Department for Transport publishes Public Attitudes to Electric Vehicles survey

Department for Transport publishes Public Attitudes to Electric Vehicles survey


The Department for Transport (DfT) has published the results of its study on Public Attitudes to Electric Vehicles which has uncovered continuing anxiety towards the purchase of electric cars and vans from consumers.

When only considering the respondents with a full driving licence, the survey found that only around 6% were thinking about buying an electric vehicle (EV), with 69% reporting that they had not really thought about it, and 18% reporting that they have thought about buying it but decided not to.

Of the remaining 7%, respondents already owned an EV (0.3%), had never heard of electric vehicles (1%), didn’t need a car (3%) or didn’t know/ refused to answer (4%).

Looking at the factors deterring people from buying an electric car or van, the survey found that the most important issues putting them off buying an electric car were recharging (40%), and the distance travelled on a battery (39%) followed by cost (33%) and lack of knowledge (16%).

Respondents also reported concerns with limited choice (11%) and size/ practicality or looks (11%) of models.

When looking at the factors encouraging people to buy electric vehicles that the most important factors that would encourage them to buy an electric car were cost (37%) followed by “nothing” (23%).

Other factors included battery (distance travelled on charge) (20%), environmentally friendly (17%) and convenience of recharging (16%).

While an initial glance at the figures might appear disappointing to avid supporters of electric vehicles, further investigation reveals the overall picture might not be quite as clear cut.

It is estimated that there are currently over 10,000 fully electric and plug-in hybrid vehicles on UK roads, with this number growing year on year.

In addition, while there were only nine EVs available from major manufacturers in 2011, this number had increased to 18 by 2014, with more on the way. Plug-in hybrid vehicles (PHEVs) are following a similar trend with manufacturers like VW and Mitsubishi releasing PHEVs in 2014.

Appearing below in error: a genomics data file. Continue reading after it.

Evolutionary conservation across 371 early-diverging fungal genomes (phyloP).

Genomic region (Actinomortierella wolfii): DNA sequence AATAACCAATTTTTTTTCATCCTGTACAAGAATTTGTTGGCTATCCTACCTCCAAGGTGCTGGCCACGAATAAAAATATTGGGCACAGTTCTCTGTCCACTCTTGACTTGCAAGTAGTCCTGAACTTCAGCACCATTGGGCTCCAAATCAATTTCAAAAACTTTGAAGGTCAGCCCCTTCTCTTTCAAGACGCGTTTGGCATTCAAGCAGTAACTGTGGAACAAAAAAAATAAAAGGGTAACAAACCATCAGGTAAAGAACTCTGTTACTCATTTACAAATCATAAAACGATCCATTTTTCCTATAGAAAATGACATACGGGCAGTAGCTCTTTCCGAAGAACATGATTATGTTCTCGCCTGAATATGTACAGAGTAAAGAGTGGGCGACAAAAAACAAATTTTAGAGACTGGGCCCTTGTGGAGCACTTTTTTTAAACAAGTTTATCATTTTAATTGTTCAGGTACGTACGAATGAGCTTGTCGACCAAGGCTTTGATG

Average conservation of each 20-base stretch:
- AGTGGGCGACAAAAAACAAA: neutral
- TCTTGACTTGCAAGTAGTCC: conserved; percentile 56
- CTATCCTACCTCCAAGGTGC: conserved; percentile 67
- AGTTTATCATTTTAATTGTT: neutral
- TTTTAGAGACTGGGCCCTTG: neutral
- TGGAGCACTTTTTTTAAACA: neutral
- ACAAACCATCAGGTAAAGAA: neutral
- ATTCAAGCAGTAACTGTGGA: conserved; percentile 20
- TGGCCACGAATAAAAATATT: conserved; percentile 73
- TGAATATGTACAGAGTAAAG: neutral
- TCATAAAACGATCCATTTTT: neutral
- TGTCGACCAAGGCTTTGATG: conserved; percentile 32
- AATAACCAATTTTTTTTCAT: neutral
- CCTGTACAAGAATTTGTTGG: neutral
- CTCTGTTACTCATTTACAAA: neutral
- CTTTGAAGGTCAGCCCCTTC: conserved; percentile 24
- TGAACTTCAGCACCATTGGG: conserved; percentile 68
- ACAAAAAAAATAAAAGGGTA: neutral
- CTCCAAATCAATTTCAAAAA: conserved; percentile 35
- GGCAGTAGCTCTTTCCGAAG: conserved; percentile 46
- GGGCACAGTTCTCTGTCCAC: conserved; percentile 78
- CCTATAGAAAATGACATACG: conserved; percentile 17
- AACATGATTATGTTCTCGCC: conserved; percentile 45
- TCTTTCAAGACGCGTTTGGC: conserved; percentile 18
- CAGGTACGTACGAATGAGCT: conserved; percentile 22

It will probably come as no surprise to many that recharging tops the list of concerns for consumers. Next Green Car recently launched Zap-Map, based around Zap-Map live that currently has over 6200 EV charge points listed, with that number increasing daily.

Electric vehicle ranges are also steadily increasing. The Tesla Model S recently launched in the UK with an official range of 240 miles between charges. For those on a more modest budget the Renault Zoe with an official range of 130 miles would almost certainly suffice for 99% of journeys.

Understandably cost is also a key concern for many consumers. However, an increasing number of EVs are now coming available on the second hand market with a used Nissan LEAF starting at around £12,725. More models are expected to become available as three year lease deals now draw to a close.

The extension on the plug-in car and van grant to 2020, combined with flexible leasing and purchase packages are also opening up the new EV market.

In addition, continued exemption from the London Congestion Charge for battery electric and some plug-in hybrid vehicles through the Ultra Low Emissions Discount Scheme, low vehicle excise duty (car tax) and company car tax (BIK rates) keep the whole life costs of EVs below their petrol or diesel equivalent in many scenarios.

Department for Transport, Next Green Car